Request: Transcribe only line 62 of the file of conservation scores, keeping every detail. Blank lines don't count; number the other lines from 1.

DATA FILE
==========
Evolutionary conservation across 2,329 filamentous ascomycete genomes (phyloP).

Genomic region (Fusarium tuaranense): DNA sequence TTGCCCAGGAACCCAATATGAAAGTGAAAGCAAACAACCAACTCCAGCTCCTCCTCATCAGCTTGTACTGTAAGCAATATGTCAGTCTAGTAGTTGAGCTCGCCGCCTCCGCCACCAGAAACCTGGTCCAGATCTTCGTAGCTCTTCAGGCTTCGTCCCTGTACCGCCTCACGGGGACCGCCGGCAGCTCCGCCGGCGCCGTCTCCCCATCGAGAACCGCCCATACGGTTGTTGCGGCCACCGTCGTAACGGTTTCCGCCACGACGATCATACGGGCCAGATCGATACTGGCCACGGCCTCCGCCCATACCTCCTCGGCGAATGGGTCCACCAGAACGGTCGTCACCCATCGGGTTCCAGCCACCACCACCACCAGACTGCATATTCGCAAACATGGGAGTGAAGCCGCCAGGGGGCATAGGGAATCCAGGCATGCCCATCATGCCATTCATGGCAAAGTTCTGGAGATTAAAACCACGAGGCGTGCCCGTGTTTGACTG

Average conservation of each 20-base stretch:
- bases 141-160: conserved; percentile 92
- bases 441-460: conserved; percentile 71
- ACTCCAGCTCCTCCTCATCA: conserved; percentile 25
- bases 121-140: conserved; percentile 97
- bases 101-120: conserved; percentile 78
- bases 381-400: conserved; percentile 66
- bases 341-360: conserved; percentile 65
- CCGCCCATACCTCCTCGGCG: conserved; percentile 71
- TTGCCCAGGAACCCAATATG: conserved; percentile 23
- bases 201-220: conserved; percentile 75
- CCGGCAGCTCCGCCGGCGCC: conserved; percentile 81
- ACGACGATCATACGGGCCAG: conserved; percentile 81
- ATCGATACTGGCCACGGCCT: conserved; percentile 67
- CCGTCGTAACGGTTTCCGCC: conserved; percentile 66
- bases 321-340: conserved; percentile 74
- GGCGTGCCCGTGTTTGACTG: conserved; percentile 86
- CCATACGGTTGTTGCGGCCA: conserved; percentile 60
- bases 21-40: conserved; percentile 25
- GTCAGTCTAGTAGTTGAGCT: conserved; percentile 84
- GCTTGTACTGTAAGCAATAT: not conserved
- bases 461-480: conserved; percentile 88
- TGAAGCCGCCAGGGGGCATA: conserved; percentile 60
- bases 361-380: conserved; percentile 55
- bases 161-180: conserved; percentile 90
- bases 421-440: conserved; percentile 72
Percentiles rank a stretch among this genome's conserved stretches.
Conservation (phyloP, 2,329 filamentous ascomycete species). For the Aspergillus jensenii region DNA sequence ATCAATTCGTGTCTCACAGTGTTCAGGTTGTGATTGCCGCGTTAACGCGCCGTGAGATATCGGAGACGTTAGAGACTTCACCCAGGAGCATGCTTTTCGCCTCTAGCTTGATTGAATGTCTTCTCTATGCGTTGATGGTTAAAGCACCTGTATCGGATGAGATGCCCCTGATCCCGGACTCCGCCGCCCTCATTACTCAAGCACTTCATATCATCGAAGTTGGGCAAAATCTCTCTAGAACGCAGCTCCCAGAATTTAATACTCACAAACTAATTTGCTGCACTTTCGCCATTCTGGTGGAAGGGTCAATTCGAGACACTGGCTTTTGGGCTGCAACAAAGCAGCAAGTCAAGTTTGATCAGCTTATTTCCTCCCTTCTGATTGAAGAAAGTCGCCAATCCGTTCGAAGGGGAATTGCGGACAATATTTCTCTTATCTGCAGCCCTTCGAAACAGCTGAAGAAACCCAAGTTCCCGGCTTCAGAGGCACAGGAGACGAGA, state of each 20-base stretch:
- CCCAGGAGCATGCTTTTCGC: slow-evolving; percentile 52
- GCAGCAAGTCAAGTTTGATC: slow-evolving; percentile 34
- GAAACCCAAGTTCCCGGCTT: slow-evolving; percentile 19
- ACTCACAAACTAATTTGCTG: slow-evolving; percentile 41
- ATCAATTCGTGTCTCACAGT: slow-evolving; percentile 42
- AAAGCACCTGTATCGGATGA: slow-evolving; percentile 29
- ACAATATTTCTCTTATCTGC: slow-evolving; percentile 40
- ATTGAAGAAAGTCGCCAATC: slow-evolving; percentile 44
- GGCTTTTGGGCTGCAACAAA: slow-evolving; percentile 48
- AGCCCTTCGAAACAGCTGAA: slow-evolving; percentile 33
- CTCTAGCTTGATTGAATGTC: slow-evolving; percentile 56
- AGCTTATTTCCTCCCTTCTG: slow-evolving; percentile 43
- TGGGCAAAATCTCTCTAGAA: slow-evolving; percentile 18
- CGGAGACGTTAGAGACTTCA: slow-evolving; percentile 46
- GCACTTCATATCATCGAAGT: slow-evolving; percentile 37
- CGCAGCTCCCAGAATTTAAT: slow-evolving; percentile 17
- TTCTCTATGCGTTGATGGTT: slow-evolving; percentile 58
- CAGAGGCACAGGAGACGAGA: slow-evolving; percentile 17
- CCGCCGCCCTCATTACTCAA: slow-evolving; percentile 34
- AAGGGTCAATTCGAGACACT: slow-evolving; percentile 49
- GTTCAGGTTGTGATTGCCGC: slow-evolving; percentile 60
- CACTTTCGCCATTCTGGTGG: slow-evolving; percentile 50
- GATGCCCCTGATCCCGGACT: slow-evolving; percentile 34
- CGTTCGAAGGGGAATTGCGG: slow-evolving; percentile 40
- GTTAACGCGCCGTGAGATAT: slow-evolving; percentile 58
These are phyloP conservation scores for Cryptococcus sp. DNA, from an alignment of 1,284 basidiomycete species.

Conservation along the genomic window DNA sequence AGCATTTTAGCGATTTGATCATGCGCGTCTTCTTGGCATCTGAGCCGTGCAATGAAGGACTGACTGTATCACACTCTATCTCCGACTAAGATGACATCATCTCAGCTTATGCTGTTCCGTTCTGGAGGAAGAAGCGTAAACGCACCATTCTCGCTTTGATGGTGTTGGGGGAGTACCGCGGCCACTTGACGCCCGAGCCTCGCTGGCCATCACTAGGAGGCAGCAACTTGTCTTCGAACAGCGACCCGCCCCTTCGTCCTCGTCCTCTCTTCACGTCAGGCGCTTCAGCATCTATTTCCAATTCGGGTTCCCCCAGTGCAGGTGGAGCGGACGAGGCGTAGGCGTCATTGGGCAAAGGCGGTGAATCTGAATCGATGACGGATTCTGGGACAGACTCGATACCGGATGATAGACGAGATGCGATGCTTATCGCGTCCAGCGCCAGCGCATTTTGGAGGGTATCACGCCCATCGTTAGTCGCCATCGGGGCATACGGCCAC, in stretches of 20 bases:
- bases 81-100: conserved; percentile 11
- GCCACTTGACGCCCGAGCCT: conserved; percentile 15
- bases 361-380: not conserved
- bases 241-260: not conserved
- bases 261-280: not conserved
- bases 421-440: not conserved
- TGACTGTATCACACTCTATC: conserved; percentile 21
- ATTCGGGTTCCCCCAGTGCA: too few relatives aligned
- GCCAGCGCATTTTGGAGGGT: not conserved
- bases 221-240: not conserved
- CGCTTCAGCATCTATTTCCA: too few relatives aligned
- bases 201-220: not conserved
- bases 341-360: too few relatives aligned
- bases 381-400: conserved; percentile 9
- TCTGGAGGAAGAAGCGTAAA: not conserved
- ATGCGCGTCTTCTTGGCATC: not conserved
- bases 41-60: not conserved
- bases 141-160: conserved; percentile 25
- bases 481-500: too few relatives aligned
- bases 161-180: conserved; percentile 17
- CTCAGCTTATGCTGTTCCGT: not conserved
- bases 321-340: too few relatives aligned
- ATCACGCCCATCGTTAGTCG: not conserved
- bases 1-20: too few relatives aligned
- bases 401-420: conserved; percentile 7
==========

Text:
- bases 261-280: not conserved